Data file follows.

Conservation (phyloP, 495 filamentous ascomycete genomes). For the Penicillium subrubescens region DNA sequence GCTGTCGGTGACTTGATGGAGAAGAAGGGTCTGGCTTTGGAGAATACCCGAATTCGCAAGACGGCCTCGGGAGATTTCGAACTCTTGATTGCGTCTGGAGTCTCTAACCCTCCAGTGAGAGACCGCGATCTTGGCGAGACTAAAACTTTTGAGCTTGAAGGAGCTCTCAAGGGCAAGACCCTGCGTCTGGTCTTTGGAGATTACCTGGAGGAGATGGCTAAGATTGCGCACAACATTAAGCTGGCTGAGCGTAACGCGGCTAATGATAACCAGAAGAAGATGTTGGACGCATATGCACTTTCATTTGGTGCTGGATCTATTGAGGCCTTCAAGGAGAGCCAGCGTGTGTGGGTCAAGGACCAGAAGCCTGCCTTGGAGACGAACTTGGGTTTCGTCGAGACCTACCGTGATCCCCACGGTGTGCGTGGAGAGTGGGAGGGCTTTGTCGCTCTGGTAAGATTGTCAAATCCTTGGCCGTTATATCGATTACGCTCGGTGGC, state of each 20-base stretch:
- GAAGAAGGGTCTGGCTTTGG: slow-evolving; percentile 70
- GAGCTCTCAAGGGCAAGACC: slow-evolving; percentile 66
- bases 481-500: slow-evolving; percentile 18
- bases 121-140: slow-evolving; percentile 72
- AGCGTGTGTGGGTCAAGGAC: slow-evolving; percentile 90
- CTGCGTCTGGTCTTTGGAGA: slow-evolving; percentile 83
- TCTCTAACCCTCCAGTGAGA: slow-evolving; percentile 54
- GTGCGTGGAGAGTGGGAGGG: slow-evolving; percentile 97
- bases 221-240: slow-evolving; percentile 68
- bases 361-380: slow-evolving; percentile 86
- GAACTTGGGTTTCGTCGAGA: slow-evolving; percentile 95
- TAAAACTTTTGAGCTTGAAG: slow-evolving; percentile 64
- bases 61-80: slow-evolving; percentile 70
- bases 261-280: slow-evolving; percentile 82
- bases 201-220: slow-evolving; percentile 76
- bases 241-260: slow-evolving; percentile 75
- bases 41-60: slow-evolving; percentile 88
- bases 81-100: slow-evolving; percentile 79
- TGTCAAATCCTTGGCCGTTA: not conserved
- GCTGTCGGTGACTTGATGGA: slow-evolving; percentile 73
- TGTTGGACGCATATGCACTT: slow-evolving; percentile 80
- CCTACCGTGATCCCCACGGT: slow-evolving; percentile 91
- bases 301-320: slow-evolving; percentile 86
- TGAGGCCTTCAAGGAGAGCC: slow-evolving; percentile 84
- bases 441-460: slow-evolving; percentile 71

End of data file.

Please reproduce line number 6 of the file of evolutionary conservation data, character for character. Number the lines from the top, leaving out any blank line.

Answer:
- AGCGTGTGTGGGTCAAGGAC: slow-evolving; percentile 90